Ploughing with a Croftmaster

At the time of writing this in 2017 there is no remaining evidence of Croftmasters anywhere but in the UK and Ireland. Anyone know anymore?

The most interesting part of the newspaper article is the last paragraph which tells that “…complete tractors are being assembled by the crofter workers at Inverasdale, twenty a month being turned out“. Note that Croftmasters were also built elsewhere, but here we look at the Inverasdale factory.

This is where the human element comes into any story. It’s not the machine as such but the people who worked on the machines, the job they went to everyday, and any remaining information can be fascinating. Photographs exist of the Inverasdale factory. There are some images on the internet but the VHGMC have their own images from archives. 

The Inverasdale factory, images below, although just a small operation, was housed in a prefabricated asbestos building on (according to newspapers) an existing concrete base left from wartime activities. The image below from 1955 shows the inside of the factory producing tractors for the Scottish crofters with John Rollo at the front-right on a visit to the factory, this factory not only produced tractors but gave work to local people which is something John Rollo was very keen to do. A 1955 report says that a tractor demonstration (photograph at bottom of page) at Windyedge Farm, Perth, used two tractors one being 3hp and the other 5hp, both made at Inverasdale. The other workers are left to right: Jackie MacLean, Norman McIver, Unknown at back centre, Johnnie MacPherson on the right. This is a fantastic image and probably isn’t too far removed from VHGMC members repairing or restoring machines in their sheds and garages!

The factory was on a farm run by the Matheson family at Firemore near Inverasdale on the west coast of Loch Ewe in Wester Ross. The following image again from 1955 showing the outside of the factory makes it look exposed although the location is picturesque in good weather.

The factory building on the right of the last image still exists although the location with trees looks different 60 years later: It is now hard to imagine the tractors being produce here and the work that went on. 

There is also a 1955 video containing a little information about the factory and the tractors:

If anyone knows if Rollo Croftmasters exist outside the UK and Ireland then let us know and we can correct this article!

Also, is anyone entering a Croftmaster for Tractor World Scotland in Edinburgh in March 2018?

Additional: We have now found a photograph of the tractor ploughing at Windyedge Farm, Perth in 1955. The tractor has it’s name on the front bumper section so obviously it was also a publicity event with photographers and reporters.

Another addition is this BSA engine advert from June 1957. Note that there is another tractor ploughing in the field so this is more than likely a ploughing demonstration attended by several manufacturers.

Rollo with a BSA engine, June 1957


by alan

1950s Chelsea Flower Show Exhibits

June 5, 2017 in Articles, Machinery

Showing new machinery and ideas to the public at shows has always been a great way to promote a company and the machinery too. Even back in the 1950’s the Chelsea Flower Show had many new machines on show, many of the machines have become firm favourites with collectors and of course the machines are still useable today.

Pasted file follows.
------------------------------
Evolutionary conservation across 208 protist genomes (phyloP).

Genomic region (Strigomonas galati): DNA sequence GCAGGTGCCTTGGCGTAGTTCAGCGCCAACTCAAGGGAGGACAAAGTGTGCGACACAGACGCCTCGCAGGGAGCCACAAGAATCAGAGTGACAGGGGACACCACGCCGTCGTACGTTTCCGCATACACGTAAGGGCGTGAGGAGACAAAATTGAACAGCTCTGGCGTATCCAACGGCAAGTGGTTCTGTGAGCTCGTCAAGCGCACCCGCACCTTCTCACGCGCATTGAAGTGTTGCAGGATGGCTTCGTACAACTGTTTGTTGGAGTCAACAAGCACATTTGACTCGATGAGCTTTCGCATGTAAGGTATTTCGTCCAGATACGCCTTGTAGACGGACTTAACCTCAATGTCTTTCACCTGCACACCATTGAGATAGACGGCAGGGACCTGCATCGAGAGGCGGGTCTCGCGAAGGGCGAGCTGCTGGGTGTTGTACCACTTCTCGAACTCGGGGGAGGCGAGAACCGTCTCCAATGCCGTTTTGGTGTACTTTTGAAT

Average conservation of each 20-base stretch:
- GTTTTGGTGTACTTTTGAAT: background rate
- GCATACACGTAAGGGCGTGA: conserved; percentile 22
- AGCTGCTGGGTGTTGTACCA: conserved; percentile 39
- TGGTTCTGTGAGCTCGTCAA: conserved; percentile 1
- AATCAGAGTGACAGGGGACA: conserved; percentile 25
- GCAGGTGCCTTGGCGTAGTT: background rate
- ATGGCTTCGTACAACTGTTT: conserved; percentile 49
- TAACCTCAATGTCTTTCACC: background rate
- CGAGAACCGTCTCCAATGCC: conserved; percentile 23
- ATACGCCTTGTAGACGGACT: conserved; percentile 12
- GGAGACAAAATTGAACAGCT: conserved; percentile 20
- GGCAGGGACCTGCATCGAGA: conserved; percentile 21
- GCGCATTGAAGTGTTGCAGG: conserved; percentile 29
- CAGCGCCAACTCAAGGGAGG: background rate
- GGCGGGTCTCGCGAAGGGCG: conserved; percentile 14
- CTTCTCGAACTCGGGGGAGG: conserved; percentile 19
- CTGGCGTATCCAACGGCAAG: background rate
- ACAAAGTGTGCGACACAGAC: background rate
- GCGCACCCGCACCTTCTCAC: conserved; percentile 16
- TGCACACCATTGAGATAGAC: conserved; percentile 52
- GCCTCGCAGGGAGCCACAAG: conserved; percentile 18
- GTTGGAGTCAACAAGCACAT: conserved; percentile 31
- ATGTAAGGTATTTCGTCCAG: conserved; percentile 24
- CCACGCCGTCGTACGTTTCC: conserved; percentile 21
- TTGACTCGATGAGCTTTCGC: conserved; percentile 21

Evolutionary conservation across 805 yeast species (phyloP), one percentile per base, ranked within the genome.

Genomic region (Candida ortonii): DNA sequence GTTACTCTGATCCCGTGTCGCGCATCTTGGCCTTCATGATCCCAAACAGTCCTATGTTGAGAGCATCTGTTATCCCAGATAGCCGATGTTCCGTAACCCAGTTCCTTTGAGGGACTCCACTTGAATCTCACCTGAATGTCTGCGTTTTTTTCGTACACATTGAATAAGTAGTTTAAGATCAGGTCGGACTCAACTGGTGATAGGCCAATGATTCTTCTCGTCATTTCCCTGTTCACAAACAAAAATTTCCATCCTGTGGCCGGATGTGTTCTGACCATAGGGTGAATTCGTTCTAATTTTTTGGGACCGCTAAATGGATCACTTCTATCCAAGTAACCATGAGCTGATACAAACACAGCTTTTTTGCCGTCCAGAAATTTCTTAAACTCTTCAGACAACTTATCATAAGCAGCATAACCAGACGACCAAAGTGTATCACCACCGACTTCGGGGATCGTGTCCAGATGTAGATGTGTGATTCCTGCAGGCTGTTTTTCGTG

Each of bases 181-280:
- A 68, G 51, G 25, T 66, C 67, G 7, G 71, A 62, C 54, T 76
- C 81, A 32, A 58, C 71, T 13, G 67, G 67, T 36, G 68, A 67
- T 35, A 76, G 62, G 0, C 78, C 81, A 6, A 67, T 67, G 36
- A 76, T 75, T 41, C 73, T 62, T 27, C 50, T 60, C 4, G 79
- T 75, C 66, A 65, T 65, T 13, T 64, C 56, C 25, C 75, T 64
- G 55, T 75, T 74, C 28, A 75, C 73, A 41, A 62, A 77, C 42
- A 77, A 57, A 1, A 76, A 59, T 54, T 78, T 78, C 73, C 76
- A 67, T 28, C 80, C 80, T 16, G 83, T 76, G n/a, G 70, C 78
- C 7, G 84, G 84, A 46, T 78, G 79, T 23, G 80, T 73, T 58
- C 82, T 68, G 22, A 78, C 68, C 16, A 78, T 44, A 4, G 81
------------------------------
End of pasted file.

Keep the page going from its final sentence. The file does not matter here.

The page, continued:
Since Chelsea 2017 has just finished, here are a few vintage images from the Chelsea shows in the 1950s.

1953: Exhibited by John Allen & Sons, Oxford, and showing some attachments including the carrier and also a mower on the right-hand machine.

1953 : Barford Atom. Note the attachments in the background.

1952: Ransomes, Sims and Jefferies Vibro Hoe and other exhibits. Was this before the Vibro Hoe was released and sold to the public?

1955: A well used image but shows the Tarpen battery powered lawn edger being demonstrated

1959: One of a series of well known images showing the Webb Radio-Controlled Lawnmower being demonstrated. Other images show the crowds watching the demonstration.

1957: Rapier Mower by Farmfitters Ltd. Available as a petrol or paraffin model from £42.10s. 

1956: Tarpen Tiller advert showing they will be at Stand No.9 at the Chelsea Flower Show 1956.

1953: Colwood exhibits for Stand No.6 at the Chelsea Flower Show 1953.

by alan

UK’s Oldest Bolens Tractor (and Australia too)

May 17, 2017 in Articles, Machinery

Bolens Ride-a-matic

This isn’t a trick question but does anyone want to guess when Bolens introduced their two-wheeled garden tractors to the UK?

We are all used to seeing the Bolens four-wheeled garden tractors, as in the image on the right, with the appealing Ride-a-matics being introduced in 1959, but the two-wheeled tractors were even earlier – in fact much earlier.

Newspaper research suggests that the very first Bolens were brought to the UK in September 1927, probably a couple of decades earlier than any of us would have guessed. Feedback from Bolens collectors suggest that it was originally thought that Bolens where not imported here before 1959, but newspaper adverts show the two-wheelers were here 32 years earlier.